How to Control Precise Positioning of Servo?

Hey everyone.

I’m using an Arduino Mega to control a HiTec HS-785HB servo motor. The motor is powered by a 5V ATX power supply. I need the motor to turn a specific angle and that’s the problem I’m encountering. I looked at different tutorials but so far I haven’t found one that helped me get the motor to do the specific task.

I’ve created a code to test how the motor works. From it, I noticed the var in Servo.write(var) affects the angle it turns and whether it turns counter clockwise or clockwise. I deduced it down to var tells the servo what position it turns to. So I got an idea of the relationship between var and the servo position but I don’t know it precisely enough to make the servo turn at a specific angle. Anyone know how to make this servo motor turn precisely?

I have the test code here:

#include <Servo.h>

// create servo object to control a servo
Servo myServo; 

float motorDelay;

void setup() {
  // attaches the servo on pin 4 to the servo object
  myServo.attach(4);
  Serial.begin(9600);
  // set reference position for servo
  myServo.write(90);
}

void loop() {
  bool validInput = 0;
  Serial.println();
  Serial.println("Enter Value For motorDelay");
  while (validInput == 0) {
    //wait for user input
    while (Serial.available() == 0);
    motorDelay = Serial.parseFloat();
    Serial.print("motorDelay: ");
    Serial.println(motorDelay);
    myServo.write(motorDelay);
    validInput = 1;
  }
}

There is no substitute for experimenting. The actual value in Servo.write() is meaningless without reference to your actual project because, among other things, it depends on how you attach the servo arm.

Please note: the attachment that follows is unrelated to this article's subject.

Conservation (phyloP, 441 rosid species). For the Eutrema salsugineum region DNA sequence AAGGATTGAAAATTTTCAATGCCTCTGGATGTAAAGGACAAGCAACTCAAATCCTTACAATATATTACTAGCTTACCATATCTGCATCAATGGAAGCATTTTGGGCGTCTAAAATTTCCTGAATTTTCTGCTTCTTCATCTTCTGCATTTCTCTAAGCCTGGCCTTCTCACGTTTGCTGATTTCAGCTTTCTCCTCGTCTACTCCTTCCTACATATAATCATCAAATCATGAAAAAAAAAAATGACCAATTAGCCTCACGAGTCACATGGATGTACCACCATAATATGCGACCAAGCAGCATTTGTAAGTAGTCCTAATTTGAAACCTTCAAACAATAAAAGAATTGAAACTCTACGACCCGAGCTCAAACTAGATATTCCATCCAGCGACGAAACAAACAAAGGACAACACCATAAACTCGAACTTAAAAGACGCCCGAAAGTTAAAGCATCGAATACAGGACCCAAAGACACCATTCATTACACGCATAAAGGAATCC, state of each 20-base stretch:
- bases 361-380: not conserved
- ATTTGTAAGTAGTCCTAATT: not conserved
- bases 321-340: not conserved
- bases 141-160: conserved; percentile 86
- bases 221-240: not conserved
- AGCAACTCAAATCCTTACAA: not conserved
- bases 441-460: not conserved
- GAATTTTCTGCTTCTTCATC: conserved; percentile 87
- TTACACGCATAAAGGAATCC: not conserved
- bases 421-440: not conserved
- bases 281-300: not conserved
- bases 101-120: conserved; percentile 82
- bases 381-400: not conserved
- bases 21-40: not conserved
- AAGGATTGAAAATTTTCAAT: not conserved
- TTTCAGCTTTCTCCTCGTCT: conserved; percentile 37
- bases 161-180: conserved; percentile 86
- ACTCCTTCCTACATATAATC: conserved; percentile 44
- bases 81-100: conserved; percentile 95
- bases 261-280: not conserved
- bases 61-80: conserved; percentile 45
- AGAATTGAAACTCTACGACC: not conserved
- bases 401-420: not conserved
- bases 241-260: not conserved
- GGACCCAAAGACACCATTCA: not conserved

You can use Servo.writeMicroseconds() for finer control.

The full range of movement can vary from servo to servo. Some will physically move 180 degrees, some a bit less, some a bit more. You will also need to experiment to discover this.

...R

I don't see what validInput is good for. It does nothing, so it shouldn't be in a test sketch.

lg, couka

Thanks for the advice Robin. It was tedious but I did an experiment with the servo and found a relationship that is useful for my project.

As for the validInput, I used it for the while loop after I put a limit on how much the servo can rotate. That way, it will force the void loop to restart (without the servo turning) if the input is out of range.

#include <Servo.h>

// create servo object to control a servo
Servo myServo; 

float motorDelay;

void setup() {
  // attaches the servo on pin 4 to the servo object
  myServo.attach(4);
  Serial.begin(9600);
  // set reference position for servo
  myServo.writeMicroseconds(1100);
}

void loop() {
  bool validInput = 0;
  float servoAngle;
  Serial.println();
  Serial.println("Enter Value For motorDelay");
  while (validInput == 0) {
    //wait for user input
    while (Serial.available() == 0);
    motorDelay = Serial.parseFloat();
    //preventing the servo going out of range
    if (motorDelay < 1100 || motorDelay > 1500) {
      Serial.println("Entry Not Valid");
      //restart loop without moving the servo
      break;
    }
    Serial.println("servo moving");
    Serial.print("motorDelay: ");
    Serial.println(motorDelay);
    myServo.writeMicroseconds(motorDelay);
    validInput = 1;
    Serial.println("reached the absolute end");
  }
}

Have a look at the examples in Serial Input Basics

...R